• Using the <setvar> element as a result of the user executing some task. The <setvar> element can be used to set a variable’s state within the following elements: go, prev, and refresh. The following element would create a variable named x with a value of 123: <setvar name=”x” value=”123″/>
  • Variables are also set through any input element (input, select, option, etc.). A variable is automatically created that corresponds with the name attribute of an input element. For instance, the following element would create a variable named x: <select name=”x” title=”X Value:”>

Although we haven’t discussed WMLScript yet, it is important to note that WML and WMLScript within a document share the same variables.

Creating A WML Deck

In this example, we’ll start by creating a WML deck that allows us to first select a username from a list, enter in a password, then have our selections repeated back to us. This will illustrate the basic handling of user input, events, and variables all within one deck using multiple cards.

Listing 1

<?xml version=’1.0′?> <!DOCTYPE wml PUBLIC “-//WAPFORUM//DTD WML 1.1//EN” “”> <wml> <card id=”Login” title=”Login”> <do type=”accept” label=”Password”> <go href=”#Password”/> </do> <p> UserName: <select name=”name” title=”Name:”> <option value=”John Doe”>John Doe</option> <option value=”Paul Smith”>Paul Smith</option> <option value=”Joe Dean”>Joe Dean</option> <option value=”Bill Todd”>Bill Todd</option> </select> </p> </card> <card id=”Password” title=”Password:”> <do type=”accept” label=”Results”> <go href=”#Results”/> </do> <p> Password: <input type=”text” name=”password”/> </p> </card> <card id=”Results” title=”Results:”> <p> You entered:<br/> Name: $(name)<br/> Password: $(password)<br/> </p> </card> </wml>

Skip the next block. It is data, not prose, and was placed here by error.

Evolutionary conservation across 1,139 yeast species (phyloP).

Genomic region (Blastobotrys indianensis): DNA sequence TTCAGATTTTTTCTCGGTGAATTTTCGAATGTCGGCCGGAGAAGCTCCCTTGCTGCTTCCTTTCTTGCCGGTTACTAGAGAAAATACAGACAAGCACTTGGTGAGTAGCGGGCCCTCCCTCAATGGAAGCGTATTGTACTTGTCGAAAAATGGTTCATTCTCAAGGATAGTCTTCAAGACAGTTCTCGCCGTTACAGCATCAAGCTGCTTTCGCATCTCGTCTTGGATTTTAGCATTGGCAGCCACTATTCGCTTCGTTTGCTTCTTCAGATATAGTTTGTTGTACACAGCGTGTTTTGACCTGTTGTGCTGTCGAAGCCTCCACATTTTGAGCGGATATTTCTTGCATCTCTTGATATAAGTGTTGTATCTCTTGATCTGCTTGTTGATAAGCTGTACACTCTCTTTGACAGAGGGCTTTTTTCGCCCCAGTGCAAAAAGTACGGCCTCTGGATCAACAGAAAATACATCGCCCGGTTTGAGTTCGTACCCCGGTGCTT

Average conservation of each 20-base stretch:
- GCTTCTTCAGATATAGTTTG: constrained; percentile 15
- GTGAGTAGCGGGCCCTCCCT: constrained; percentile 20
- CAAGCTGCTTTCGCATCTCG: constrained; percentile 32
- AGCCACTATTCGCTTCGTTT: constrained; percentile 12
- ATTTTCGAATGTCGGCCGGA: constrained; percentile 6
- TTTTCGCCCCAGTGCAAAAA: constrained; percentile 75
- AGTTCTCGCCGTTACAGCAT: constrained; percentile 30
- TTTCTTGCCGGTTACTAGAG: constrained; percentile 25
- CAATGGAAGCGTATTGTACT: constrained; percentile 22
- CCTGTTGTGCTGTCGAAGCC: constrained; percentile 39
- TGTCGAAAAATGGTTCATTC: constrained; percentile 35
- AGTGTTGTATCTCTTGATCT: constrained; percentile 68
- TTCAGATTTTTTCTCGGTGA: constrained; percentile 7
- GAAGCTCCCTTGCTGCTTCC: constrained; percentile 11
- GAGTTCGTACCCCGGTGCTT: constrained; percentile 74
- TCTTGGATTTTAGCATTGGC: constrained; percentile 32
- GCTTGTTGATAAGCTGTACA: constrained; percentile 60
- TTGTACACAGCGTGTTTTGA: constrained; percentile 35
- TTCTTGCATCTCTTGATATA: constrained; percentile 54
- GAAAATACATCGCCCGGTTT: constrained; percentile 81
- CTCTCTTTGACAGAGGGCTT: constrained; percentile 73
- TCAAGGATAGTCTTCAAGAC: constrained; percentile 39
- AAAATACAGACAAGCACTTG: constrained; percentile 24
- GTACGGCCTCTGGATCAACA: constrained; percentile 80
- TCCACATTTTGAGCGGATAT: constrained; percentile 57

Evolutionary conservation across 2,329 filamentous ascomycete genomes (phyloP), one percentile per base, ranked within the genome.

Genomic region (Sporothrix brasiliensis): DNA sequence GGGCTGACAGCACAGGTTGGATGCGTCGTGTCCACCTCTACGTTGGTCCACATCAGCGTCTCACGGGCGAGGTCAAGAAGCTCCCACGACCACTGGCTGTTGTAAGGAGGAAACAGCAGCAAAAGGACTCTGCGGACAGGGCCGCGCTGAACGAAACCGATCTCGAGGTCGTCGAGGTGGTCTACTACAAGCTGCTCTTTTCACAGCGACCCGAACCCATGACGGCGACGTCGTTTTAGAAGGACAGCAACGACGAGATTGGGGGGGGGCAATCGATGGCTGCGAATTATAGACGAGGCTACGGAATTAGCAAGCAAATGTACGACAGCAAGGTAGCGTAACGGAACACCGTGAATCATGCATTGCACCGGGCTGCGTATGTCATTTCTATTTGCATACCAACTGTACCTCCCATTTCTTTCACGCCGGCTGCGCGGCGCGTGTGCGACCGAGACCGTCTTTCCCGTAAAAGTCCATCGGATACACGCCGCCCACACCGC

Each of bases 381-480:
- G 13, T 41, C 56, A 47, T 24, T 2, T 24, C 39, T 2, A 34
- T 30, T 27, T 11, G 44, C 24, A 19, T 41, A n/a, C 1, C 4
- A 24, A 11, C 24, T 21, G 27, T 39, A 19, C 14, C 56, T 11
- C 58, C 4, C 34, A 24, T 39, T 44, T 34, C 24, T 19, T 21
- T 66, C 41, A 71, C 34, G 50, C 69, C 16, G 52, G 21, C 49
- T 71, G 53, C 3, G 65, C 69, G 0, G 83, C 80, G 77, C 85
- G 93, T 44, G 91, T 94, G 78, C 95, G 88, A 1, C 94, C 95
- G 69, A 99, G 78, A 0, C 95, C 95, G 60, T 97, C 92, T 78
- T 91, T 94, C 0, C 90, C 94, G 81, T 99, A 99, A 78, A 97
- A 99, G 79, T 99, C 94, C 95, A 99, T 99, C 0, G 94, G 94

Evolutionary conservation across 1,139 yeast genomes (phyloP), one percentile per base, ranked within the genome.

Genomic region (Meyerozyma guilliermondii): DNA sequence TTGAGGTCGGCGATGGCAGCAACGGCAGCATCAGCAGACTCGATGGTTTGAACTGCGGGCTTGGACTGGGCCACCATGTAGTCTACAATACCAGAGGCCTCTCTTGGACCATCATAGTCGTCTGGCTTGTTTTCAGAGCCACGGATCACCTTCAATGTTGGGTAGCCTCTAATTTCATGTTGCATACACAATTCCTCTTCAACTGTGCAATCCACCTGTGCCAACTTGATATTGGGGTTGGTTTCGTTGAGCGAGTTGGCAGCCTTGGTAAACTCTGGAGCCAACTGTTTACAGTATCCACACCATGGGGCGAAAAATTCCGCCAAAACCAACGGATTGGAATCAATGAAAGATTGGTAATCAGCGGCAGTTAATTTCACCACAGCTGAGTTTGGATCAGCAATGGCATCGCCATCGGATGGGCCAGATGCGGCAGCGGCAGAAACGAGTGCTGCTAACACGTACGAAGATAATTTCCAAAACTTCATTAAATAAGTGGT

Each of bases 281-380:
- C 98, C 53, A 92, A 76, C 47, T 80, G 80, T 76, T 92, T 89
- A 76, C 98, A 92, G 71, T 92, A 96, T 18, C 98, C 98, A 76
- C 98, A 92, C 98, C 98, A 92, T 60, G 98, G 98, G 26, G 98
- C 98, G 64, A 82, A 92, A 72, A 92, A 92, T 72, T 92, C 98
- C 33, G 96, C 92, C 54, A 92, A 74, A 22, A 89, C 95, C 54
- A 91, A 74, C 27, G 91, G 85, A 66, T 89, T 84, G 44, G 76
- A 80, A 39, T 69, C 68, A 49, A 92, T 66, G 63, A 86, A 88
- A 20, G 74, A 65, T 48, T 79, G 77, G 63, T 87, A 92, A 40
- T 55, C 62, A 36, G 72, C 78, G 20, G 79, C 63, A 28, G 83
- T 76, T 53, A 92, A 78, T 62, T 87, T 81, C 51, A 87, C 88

As you can see, the prolog of this document contains the XML version number to be used as well as the Document Type Definition to be referenced. Following this comes the wml document element (the deck) that contains three cards: Login, Password, and Results. Each of these cards is defined using the element. Because the Login and Password cards also define events, they use the element to define the event to be triggered. Figure 1 shows the initial card loaded in a test browser.

Figure 1

When the “accept” type of the do element is encountered, it is displayed as an option on the WAP device display (see Figures 2, 3, and 4).

Figure 2

Figure 3

Figure 4

Selecting this option causes the element to be analyzed.